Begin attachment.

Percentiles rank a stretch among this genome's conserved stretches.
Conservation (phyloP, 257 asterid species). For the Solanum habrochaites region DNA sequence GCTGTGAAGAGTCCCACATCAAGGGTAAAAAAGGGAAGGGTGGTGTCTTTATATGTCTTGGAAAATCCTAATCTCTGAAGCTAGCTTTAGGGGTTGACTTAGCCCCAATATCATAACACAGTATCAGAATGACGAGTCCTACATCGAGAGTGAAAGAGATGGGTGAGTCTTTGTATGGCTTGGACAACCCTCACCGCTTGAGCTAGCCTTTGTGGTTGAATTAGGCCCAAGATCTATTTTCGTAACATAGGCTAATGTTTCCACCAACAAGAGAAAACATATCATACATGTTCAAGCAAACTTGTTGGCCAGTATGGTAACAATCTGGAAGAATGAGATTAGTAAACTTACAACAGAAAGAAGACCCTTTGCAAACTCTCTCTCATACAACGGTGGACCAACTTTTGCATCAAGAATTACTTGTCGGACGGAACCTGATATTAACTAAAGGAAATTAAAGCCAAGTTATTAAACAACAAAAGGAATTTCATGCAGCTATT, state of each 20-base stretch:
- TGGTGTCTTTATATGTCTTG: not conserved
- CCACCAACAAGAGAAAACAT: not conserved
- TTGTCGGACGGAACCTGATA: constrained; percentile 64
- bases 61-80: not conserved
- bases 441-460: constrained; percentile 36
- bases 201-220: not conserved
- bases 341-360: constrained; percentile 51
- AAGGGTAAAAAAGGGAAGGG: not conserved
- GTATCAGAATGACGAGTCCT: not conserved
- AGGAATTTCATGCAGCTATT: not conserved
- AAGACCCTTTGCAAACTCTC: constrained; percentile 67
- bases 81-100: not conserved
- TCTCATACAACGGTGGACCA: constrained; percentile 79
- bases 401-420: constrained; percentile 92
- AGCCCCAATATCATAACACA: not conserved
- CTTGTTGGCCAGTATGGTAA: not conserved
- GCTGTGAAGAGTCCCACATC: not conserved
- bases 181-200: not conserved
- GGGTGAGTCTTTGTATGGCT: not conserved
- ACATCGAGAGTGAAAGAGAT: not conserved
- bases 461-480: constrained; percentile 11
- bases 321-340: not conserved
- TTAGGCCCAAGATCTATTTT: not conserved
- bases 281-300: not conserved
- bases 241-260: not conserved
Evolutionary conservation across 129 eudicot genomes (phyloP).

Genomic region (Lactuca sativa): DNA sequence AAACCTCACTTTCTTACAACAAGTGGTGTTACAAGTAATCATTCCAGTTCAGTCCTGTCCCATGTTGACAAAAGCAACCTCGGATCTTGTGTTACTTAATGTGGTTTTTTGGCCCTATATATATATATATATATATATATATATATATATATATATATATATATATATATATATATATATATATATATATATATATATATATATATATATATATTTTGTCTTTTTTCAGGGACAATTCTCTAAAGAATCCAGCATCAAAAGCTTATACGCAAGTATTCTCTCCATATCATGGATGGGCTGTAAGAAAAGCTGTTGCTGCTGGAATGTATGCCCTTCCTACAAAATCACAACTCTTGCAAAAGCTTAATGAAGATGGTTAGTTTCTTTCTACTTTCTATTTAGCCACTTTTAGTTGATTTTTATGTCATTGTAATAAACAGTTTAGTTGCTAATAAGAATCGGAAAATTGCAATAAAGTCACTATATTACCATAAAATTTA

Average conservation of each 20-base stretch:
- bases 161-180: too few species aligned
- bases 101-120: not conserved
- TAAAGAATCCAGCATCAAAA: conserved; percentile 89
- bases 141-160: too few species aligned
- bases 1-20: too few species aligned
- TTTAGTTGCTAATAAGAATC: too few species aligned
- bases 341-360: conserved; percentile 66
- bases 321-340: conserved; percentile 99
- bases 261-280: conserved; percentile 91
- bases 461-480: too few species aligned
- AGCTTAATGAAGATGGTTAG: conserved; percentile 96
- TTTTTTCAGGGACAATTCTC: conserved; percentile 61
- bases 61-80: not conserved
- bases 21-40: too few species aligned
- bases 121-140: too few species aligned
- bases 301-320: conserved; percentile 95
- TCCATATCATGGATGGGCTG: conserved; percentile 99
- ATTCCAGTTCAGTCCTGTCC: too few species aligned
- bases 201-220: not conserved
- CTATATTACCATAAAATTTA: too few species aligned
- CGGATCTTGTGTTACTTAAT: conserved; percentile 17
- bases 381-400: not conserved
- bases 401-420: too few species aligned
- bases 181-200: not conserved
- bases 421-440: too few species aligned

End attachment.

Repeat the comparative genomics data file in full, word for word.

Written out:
Percentiles rank a stretch among this genome's conserved stretches.
Conservation (phyloP, 257 asterid species). For the Solanum habrochaites region DNA sequence GCTGTGAAGAGTCCCACATCAAGGGTAAAAAAGGGAAGGGTGGTGTCTTTATATGTCTTGGAAAATCCTAATCTCTGAAGCTAGCTTTAGGGGTTGACTTAGCCCCAATATCATAACACAGTATCAGAATGACGAGTCCTACATCGAGAGTGAAAGAGATGGGTGAGTCTTTGTATGGCTTGGACAACCCTCACCGCTTGAGCTAGCCTTTGTGGTTGAATTAGGCCCAAGATCTATTTTCGTAACATAGGCTAATGTTTCCACCAACAAGAGAAAACATATCATACATGTTCAAGCAAACTTGTTGGCCAGTATGGTAACAATCTGGAAGAATGAGATTAGTAAACTTACAACAGAAAGAAGACCCTTTGCAAACTCTCTCTCATACAACGGTGGACCAACTTTTGCATCAAGAATTACTTGTCGGACGGAACCTGATATTAACTAAAGGAAATTAAAGCCAAGTTATTAAACAACAAAAGGAATTTCATGCAGCTATT, state of each 20-base stretch:
- TGGTGTCTTTATATGTCTTG: not conserved
- CCACCAACAAGAGAAAACAT: not conserved
- TTGTCGGACGGAACCTGATA: constrained; percentile 64
- bases 61-80: not conserved
- bases 441-460: constrained; percentile 36
- bases 201-220: not conserved
- bases 341-360: constrained; percentile 51
- AAGGGTAAAAAAGGGAAGGG: not conserved
- GTATCAGAATGACGAGTCCT: not conserved
- AGGAATTTCATGCAGCTATT: not conserved
- AAGACCCTTTGCAAACTCTC: constrained; percentile 67
- bases 81-100: not conserved
- TCTCATACAACGGTGGACCA: constrained; percentile 79
- bases 401-420: constrained; percentile 92
- AGCCCCAATATCATAACACA: not conserved
- CTTGTTGGCCAGTATGGTAA: not conserved
- GCTGTGAAGAGTCCCACATC: not conserved
- bases 181-200: not conserved
- GGGTGAGTCTTTGTATGGCT: not conserved
- ACATCGAGAGTGAAAGAGAT: not conserved
- bases 461-480: constrained; percentile 11
- bases 321-340: not conserved
- TTAGGCCCAAGATCTATTTT: not conserved
- bases 281-300: not conserved
- bases 241-260: not conserved
Evolutionary conservation across 129 eudicot genomes (phyloP).

Genomic region (Lactuca sativa): DNA sequence AAACCTCACTTTCTTACAACAAGTGGTGTTACAAGTAATCATTCCAGTTCAGTCCTGTCCCATGTTGACAAAAGCAACCTCGGATCTTGTGTTACTTAATGTGGTTTTTTGGCCCTATATATATATATATATATATATATATATATATATATATATATATATATATATATATATATATATATATATATATATATATATATATATATATATATATTTTGTCTTTTTTCAGGGACAATTCTCTAAAGAATCCAGCATCAAAAGCTTATACGCAAGTATTCTCTCCATATCATGGATGGGCTGTAAGAAAAGCTGTTGCTGCTGGAATGTATGCCCTTCCTACAAAATCACAACTCTTGCAAAAGCTTAATGAAGATGGTTAGTTTCTTTCTACTTTCTATTTAGCCACTTTTAGTTGATTTTTATGTCATTGTAATAAACAGTTTAGTTGCTAATAAGAATCGGAAAATTGCAATAAAGTCACTATATTACCATAAAATTTA

Average conservation of each 20-base stretch:
- bases 161-180: too few species aligned
- bases 101-120: not conserved
- TAAAGAATCCAGCATCAAAA: conserved; percentile 89
- bases 141-160: too few species aligned
- bases 1-20: too few species aligned
- TTTAGTTGCTAATAAGAATC: too few species aligned
- bases 341-360: conserved; percentile 66
- bases 321-340: conserved; percentile 99
- bases 261-280: conserved; percentile 91
- bases 461-480: too few species aligned
- AGCTTAATGAAGATGGTTAG: conserved; percentile 96
- TTTTTTCAGGGACAATTCTC: conserved; percentile 61
- bases 61-80: not conserved
- bases 21-40: too few species aligned
- bases 121-140: too few species aligned
- bases 301-320: conserved; percentile 95
- TCCATATCATGGATGGGCTG: conserved; percentile 99
- ATTCCAGTTCAGTCCTGTCC: too few species aligned
- bases 201-220: not conserved
- CTATATTACCATAAAATTTA: too few species aligned
- CGGATCTTGTGTTACTTAAT: conserved; percentile 17
- bases 381-400: not conserved
- bases 401-420: too few species aligned
- bases 181-200: not conserved
- bases 421-440: too few species aligned